Magic mushroom dispensaries operating openly in Vancouver
The city now boasts a handful of dispensaries; VPD says it is focused on gang-fuelled trafficking of opioids
In the City of Vancouver, buying magic mushrooms, in at least one case, can be as easy as ordering your morning cup of coffee.
In a development reminiscent of its first unlicensed pot cafés, the city has seen a recent shroom boom with at least four new dispensaries openly setting up shop: two in downtown Vancouver, one on Commercial Drive and another on the Downtown Eastside.
Many of them tout the benefits of psilocybin, an hallucinogenic compound found in mushrooms that the medical community has been studying for its therapeutic use in treating mental health conditions and end-of-life distress.
From the outside, the mushroom dispensary on the edge of Vancouver's Downtown Eastside makes no attempt to hide the federally controlled substance it offers.
Its owner, Dana Larsen — no stranger to bending the law in the name of drug reform — is proud of his products.
"I was heavily involved in the cannabis movement in Vancouver and across Canada and I see psychedelics and mushrooms in particular as the next step in that process," he said.
"We kind of operate in this grey area and I hope to change that grey area to lighter and lighter shades of grey, and hopefully in the next few years, we see a change in the laws around psilocybin mushrooms."
Larsen's dispensary offers psilocybin mushroom products both in sub-hallucinogenic micro-doses, and for higher doses, the filling out of a medical form.
Psilocybin is prohibited in Canada by the Controlled Drugs and Substances Act (CDSA). The drug has been illegal since 1975, yet these four dispensaries are operating openly in broad daylight.
How can the shops operate?
The Vancouver Police Department acknowledges psilocybin is illegal and those connected to it could face charges but admits it's focused on landing bigger fish.
"[We] continue to target violent and organized criminals who produce and traffic harmful opioids, which fuel gang violence and contribute to the ongoing health crisis of illicit drug deaths," said Const. Tania Visintin in a statement.
Last year, the former health minister started using her authority under a section of the act to grant legal exemptions for psilocybin, mainly to people with terminal illness and treatment-resistant depression.
But the City of Vancouver says there are currently no regulations federally, provincially, or municipally that allow for the recreational sale of magic mushrooms.
"A [business] license cannot be issued — any location in Vancouver offering these products for sale is subject to enforcement by the City, which may include orders, fines and/or prosecution," said Sarah Hicks, the city's chief licence inspector in a statement.
While Larsen says city bylaw officers sometimes visit, his business licence as a café was recently renewed. Larsen's dispensary also houses a café that sells coca leaf beverages.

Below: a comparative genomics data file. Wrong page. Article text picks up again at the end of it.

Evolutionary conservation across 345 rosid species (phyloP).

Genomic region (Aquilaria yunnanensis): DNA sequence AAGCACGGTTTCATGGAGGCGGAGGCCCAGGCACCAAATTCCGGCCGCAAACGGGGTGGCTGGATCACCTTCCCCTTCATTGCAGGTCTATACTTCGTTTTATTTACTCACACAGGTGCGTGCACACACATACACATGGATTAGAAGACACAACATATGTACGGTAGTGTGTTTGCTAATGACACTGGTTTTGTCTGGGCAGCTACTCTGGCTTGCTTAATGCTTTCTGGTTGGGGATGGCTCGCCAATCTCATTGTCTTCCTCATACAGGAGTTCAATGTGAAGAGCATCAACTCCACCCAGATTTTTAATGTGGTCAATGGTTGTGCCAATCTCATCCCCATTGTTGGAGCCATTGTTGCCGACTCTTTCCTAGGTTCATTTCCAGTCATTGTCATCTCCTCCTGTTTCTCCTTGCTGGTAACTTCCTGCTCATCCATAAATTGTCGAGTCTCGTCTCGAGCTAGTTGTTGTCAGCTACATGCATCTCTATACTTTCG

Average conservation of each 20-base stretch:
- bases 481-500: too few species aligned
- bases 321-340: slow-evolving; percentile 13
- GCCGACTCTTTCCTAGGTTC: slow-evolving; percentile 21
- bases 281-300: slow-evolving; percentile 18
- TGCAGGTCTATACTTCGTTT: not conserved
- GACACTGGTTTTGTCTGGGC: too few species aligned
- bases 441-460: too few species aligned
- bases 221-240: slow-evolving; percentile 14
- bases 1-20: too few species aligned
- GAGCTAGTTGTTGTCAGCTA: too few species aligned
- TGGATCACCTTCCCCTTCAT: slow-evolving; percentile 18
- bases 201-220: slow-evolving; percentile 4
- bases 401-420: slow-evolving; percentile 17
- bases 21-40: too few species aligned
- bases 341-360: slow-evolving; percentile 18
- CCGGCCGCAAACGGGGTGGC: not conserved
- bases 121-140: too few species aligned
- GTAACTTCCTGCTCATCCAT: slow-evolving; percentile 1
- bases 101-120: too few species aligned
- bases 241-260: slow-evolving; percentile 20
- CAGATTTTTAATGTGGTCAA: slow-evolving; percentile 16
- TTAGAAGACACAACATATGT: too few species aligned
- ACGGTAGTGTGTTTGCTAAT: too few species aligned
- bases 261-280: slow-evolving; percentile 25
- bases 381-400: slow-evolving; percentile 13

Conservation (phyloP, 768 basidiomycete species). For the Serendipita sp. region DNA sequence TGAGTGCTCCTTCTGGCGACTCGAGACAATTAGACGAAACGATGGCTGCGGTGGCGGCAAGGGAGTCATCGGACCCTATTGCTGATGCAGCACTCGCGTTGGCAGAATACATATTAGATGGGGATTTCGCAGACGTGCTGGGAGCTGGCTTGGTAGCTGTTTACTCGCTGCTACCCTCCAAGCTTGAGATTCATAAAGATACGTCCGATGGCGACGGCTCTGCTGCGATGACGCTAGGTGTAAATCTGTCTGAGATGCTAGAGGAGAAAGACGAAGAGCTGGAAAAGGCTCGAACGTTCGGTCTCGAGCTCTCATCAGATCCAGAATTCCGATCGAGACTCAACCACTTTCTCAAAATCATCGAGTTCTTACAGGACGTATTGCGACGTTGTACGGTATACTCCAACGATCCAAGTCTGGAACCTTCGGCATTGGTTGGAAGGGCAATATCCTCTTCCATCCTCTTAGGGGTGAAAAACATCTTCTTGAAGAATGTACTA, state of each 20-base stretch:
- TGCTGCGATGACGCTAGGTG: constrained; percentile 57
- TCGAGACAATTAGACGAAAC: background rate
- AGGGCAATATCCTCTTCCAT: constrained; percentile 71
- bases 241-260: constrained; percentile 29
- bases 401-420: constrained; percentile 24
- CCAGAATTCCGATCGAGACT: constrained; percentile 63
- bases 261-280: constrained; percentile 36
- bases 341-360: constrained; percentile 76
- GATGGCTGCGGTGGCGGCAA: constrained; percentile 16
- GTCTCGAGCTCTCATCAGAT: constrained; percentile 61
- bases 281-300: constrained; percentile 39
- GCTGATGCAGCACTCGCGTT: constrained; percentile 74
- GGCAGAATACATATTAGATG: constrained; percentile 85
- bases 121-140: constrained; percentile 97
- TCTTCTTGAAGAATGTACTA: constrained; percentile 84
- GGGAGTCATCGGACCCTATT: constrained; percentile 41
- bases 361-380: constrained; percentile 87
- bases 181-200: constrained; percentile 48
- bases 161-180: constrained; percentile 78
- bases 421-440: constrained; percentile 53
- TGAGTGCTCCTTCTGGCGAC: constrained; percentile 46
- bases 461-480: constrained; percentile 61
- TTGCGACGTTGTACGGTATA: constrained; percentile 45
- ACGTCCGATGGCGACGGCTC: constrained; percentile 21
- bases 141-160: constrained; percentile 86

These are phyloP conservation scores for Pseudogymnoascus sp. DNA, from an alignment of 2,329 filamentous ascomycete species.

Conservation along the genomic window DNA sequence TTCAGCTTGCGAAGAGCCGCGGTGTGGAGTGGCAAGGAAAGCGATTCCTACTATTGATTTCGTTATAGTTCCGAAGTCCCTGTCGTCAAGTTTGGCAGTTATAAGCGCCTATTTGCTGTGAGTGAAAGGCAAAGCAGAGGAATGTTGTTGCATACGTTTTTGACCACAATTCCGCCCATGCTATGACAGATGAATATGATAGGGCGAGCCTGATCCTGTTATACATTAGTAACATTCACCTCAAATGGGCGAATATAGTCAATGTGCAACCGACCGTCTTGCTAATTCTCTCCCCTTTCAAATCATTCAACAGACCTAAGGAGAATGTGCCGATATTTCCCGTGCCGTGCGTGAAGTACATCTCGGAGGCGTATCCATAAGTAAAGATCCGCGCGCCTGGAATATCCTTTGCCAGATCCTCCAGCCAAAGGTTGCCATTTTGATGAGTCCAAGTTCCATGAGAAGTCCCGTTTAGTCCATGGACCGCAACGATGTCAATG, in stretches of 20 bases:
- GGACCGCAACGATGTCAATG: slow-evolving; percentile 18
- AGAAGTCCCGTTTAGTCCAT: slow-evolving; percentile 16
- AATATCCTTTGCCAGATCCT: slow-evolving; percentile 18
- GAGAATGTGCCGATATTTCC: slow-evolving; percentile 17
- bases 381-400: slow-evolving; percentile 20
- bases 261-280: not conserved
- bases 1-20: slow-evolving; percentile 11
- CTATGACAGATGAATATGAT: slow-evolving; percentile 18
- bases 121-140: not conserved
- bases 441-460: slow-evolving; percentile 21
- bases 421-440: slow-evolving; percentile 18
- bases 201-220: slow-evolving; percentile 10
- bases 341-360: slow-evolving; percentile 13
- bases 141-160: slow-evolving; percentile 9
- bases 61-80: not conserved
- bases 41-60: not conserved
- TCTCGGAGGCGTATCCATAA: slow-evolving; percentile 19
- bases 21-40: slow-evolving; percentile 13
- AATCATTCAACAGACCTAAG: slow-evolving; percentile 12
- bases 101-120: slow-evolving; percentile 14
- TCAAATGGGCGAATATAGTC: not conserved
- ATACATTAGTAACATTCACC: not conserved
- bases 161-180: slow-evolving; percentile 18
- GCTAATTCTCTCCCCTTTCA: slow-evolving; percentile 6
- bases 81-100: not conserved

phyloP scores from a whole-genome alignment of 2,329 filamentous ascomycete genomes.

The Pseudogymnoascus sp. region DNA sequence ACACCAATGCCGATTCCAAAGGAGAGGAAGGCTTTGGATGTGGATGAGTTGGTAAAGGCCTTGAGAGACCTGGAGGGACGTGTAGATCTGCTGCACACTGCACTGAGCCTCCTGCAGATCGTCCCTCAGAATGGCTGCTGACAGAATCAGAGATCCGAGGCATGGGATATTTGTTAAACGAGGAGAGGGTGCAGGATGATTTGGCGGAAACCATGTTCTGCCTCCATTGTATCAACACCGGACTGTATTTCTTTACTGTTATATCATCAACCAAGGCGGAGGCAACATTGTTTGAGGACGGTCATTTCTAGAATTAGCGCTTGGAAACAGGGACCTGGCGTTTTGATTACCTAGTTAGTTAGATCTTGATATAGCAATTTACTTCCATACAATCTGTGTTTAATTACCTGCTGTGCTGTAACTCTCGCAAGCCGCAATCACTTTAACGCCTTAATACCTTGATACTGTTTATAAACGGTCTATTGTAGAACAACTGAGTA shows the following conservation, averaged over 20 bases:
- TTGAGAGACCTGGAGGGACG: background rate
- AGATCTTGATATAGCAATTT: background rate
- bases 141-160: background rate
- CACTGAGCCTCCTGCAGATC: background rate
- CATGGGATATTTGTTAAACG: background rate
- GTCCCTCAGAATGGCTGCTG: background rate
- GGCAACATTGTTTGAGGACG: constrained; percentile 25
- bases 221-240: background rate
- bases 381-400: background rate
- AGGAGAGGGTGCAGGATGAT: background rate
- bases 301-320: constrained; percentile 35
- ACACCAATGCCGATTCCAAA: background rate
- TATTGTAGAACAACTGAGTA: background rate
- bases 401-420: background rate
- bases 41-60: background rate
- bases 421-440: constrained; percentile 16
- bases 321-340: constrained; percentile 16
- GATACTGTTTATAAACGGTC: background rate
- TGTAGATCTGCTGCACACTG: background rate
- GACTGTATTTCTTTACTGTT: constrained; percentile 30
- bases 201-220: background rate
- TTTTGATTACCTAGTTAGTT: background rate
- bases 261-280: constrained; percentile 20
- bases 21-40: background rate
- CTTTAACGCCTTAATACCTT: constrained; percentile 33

Public demand is large: advocate
Spencer Hawkswell is the CEO of not-for-profit TheraPsil, which helps Canadians in medical need obtain federal exemptions to access medical psilocybin.
But he says it's a complicated process, with each request needing to be approved by the federal health minister. So far, his coalition has helped more than 80 Canadians access the drug.
He says it's understandable that Canadians are getting it elsewhere.
"The demand for psilocybin is real. The number of Canadians out there who are seeing this research, who are fed up with the treatment options that aren't working and realize they don't have alternatives, they're looking for support."
Canada just recently changed its rules on access to psilocybin for medical use, denying it in January to a terminal cancer patient.
Hawkswell warns there are inherent dangers when people are forced to find a product illegally.
"The truth is that prohibition doesn't work and when people are forced underground, we don't know how safe the substances they're accessing are," he said.
How is it used medicinally?
Research into psilocybin has found it can be an effective treatment for mental health conditions and addiction. A study published in February found it produced rapid and substantial antidepressants effects in patients with major depressive disorder but also pointed out little is still known about long-term outcomes.
In Vancouver, a company at the forefront of this research is Numinus Wellness. It offers clinical trials of psychedelic-assisted psychotherapy.
Dr. Devon Christie, senior lead of psychedelic programs at Numinus, says in our regular state of consciousness, we have been conditioned to think in one specific way.
"When we are under the effects of a psychedelic like psilocybin, the weight of those conditioned patterns of thinking is lifted and new possibilities emerge. And neuroplasticity, this ability for new connections to form and forge, is enhanced," she said.
Patients will often gain new insights and can undergo transformative experiences, she says, while accessing repressed emotions, memories and trauma.
However, it isn't a process patients should undergo alone but in a controlled setting, paired with a licensed clinician, she said.
"The work … with the therapist is to actually make all of what happens in that experience tangible so the person has concrete ways in which they can take what they learned into their lives," said Christie.
When it comes to micro-dosing, the practice of consuming very low, sub-hallucinogenic doses of a psychedelic substance, she says the research is still too limited to determine whether the noted benefits were the results of psilocybin or a placebo effect.